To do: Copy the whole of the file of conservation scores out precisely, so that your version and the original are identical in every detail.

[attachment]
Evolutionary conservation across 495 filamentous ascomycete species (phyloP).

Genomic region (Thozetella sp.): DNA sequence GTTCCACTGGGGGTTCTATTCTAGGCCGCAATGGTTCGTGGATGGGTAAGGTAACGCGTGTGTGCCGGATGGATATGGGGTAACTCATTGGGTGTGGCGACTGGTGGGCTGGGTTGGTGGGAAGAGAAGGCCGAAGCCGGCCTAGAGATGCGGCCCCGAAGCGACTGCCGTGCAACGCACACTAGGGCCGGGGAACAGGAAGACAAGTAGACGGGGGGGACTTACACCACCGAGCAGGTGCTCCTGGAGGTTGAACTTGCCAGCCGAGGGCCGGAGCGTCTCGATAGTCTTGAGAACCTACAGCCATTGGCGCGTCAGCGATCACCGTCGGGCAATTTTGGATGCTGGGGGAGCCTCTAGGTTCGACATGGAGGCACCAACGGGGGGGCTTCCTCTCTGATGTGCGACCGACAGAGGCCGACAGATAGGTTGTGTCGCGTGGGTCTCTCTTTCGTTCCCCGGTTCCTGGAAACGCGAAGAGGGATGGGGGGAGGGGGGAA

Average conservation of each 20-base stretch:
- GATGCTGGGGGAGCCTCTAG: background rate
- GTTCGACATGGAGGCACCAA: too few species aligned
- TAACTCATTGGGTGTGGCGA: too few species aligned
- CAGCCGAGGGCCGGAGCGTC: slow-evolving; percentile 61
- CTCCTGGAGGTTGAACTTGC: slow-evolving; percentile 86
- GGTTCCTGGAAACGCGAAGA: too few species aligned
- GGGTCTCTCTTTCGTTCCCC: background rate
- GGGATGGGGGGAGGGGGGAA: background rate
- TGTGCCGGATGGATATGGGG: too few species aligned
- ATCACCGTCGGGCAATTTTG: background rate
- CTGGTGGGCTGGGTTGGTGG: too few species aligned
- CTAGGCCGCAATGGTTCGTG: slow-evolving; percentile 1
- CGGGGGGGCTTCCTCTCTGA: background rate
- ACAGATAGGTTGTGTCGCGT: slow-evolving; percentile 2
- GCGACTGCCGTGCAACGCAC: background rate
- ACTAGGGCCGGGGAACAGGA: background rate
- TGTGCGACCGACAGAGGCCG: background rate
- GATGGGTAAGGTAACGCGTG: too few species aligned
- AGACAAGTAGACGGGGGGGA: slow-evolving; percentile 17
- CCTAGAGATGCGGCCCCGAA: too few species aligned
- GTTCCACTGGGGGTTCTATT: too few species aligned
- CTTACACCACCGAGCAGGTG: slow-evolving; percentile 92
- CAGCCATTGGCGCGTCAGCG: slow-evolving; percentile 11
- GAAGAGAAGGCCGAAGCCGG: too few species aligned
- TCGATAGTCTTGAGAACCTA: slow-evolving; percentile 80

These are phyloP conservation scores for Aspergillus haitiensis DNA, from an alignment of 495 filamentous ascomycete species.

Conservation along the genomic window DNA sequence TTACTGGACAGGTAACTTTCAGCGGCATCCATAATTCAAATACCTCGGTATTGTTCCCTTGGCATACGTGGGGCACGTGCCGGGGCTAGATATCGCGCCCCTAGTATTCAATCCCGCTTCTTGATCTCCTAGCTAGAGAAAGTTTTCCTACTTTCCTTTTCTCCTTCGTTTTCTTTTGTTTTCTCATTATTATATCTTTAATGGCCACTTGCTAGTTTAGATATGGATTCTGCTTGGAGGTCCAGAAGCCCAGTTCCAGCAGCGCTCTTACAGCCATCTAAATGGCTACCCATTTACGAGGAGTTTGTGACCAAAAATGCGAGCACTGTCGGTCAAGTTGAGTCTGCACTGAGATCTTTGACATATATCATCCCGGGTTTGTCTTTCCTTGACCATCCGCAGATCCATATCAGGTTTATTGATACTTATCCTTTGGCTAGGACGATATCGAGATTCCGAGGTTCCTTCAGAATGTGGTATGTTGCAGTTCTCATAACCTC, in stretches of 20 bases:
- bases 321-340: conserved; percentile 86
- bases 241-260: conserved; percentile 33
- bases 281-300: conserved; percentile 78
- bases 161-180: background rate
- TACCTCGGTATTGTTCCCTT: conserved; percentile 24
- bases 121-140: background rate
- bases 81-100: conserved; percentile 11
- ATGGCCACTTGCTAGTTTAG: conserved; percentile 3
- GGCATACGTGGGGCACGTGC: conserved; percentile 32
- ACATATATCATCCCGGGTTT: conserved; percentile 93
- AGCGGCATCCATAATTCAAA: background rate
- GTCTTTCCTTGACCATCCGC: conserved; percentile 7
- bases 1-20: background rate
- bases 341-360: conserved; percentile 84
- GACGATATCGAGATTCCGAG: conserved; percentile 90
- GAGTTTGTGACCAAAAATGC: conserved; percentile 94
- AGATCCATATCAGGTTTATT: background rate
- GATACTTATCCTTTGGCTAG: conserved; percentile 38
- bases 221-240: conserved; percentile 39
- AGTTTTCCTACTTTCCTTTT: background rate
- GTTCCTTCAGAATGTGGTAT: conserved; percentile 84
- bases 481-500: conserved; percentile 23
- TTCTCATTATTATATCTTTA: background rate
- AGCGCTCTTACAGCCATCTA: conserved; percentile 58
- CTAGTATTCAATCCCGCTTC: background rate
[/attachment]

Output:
Evolutionary conservation across 495 filamentous ascomycete species (phyloP).

Genomic region (Thozetella sp.): DNA sequence GTTCCACTGGGGGTTCTATTCTAGGCCGCAATGGTTCGTGGATGGGTAAGGTAACGCGTGTGTGCCGGATGGATATGGGGTAACTCATTGGGTGTGGCGACTGGTGGGCTGGGTTGGTGGGAAGAGAAGGCCGAAGCCGGCCTAGAGATGCGGCCCCGAAGCGACTGCCGTGCAACGCACACTAGGGCCGGGGAACAGGAAGACAAGTAGACGGGGGGGACTTACACCACCGAGCAGGTGCTCCTGGAGGTTGAACTTGCCAGCCGAGGGCCGGAGCGTCTCGATAGTCTTGAGAACCTACAGCCATTGGCGCGTCAGCGATCACCGTCGGGCAATTTTGGATGCTGGGGGAGCCTCTAGGTTCGACATGGAGGCACCAACGGGGGGGCTTCCTCTCTGATGTGCGACCGACAGAGGCCGACAGATAGGTTGTGTCGCGTGGGTCTCTCTTTCGTTCCCCGGTTCCTGGAAACGCGAAGAGGGATGGGGGGAGGGGGGAA

Average conservation of each 20-base stretch:
- GATGCTGGGGGAGCCTCTAG: background rate
- GTTCGACATGGAGGCACCAA: too few species aligned
- TAACTCATTGGGTGTGGCGA: too few species aligned
- CAGCCGAGGGCCGGAGCGTC: slow-evolving; percentile 61
- CTCCTGGAGGTTGAACTTGC: slow-evolving; percentile 86
- GGTTCCTGGAAACGCGAAGA: too few species aligned
- GGGTCTCTCTTTCGTTCCCC: background rate
- GGGATGGGGGGAGGGGGGAA: background rate
- TGTGCCGGATGGATATGGGG: too few species aligned
- ATCACCGTCGGGCAATTTTG: background rate
- CTGGTGGGCTGGGTTGGTGG: too few species aligned
- CTAGGCCGCAATGGTTCGTG: slow-evolving; percentile 1
- CGGGGGGGCTTCCTCTCTGA: background rate
- ACAGATAGGTTGTGTCGCGT: slow-evolving; percentile 2
- GCGACTGCCGTGCAACGCAC: background rate
- ACTAGGGCCGGGGAACAGGA: background rate
- TGTGCGACCGACAGAGGCCG: background rate
- GATGGGTAAGGTAACGCGTG: too few species aligned
- AGACAAGTAGACGGGGGGGA: slow-evolving; percentile 17
- CCTAGAGATGCGGCCCCGAA: too few species aligned
- GTTCCACTGGGGGTTCTATT: too few species aligned
- CTTACACCACCGAGCAGGTG: slow-evolving; percentile 92
- CAGCCATTGGCGCGTCAGCG: slow-evolving; percentile 11
- GAAGAGAAGGCCGAAGCCGG: too few species aligned
- TCGATAGTCTTGAGAACCTA: slow-evolving; percentile 80

These are phyloP conservation scores for Aspergillus haitiensis DNA, from an alignment of 495 filamentous ascomycete species.

Conservation along the genomic window DNA sequence TTACTGGACAGGTAACTTTCAGCGGCATCCATAATTCAAATACCTCGGTATTGTTCCCTTGGCATACGTGGGGCACGTGCCGGGGCTAGATATCGCGCCCCTAGTATTCAATCCCGCTTCTTGATCTCCTAGCTAGAGAAAGTTTTCCTACTTTCCTTTTCTCCTTCGTTTTCTTTTGTTTTCTCATTATTATATCTTTAATGGCCACTTGCTAGTTTAGATATGGATTCTGCTTGGAGGTCCAGAAGCCCAGTTCCAGCAGCGCTCTTACAGCCATCTAAATGGCTACCCATTTACGAGGAGTTTGTGACCAAAAATGCGAGCACTGTCGGTCAAGTTGAGTCTGCACTGAGATCTTTGACATATATCATCCCGGGTTTGTCTTTCCTTGACCATCCGCAGATCCATATCAGGTTTATTGATACTTATCCTTTGGCTAGGACGATATCGAGATTCCGAGGTTCCTTCAGAATGTGGTATGTTGCAGTTCTCATAACCTC, in stretches of 20 bases:
- bases 321-340: conserved; percentile 86
- bases 241-260: conserved; percentile 33
- bases 281-300: conserved; percentile 78
- bases 161-180: background rate
- TACCTCGGTATTGTTCCCTT: conserved; percentile 24
- bases 121-140: background rate
- bases 81-100: conserved; percentile 11
- ATGGCCACTTGCTAGTTTAG: conserved; percentile 3
- GGCATACGTGGGGCACGTGC: conserved; percentile 32
- ACATATATCATCCCGGGTTT: conserved; percentile 93
- AGCGGCATCCATAATTCAAA: background rate
- GTCTTTCCTTGACCATCCGC: conserved; percentile 7
- bases 1-20: background rate
- bases 341-360: conserved; percentile 84
- GACGATATCGAGATTCCGAG: conserved; percentile 90
- GAGTTTGTGACCAAAAATGC: conserved; percentile 94
- AGATCCATATCAGGTTTATT: background rate
- GATACTTATCCTTTGGCTAG: conserved; percentile 38
- bases 221-240: conserved; percentile 39
- AGTTTTCCTACTTTCCTTTT: background rate
- GTTCCTTCAGAATGTGGTAT: conserved; percentile 84
- bases 481-500: conserved; percentile 23
- TTCTCATTATTATATCTTTA: background rate
- AGCGCTCTTACAGCCATCTA: conserved; percentile 58
- CTAGTATTCAATCCCGCTTC: background rate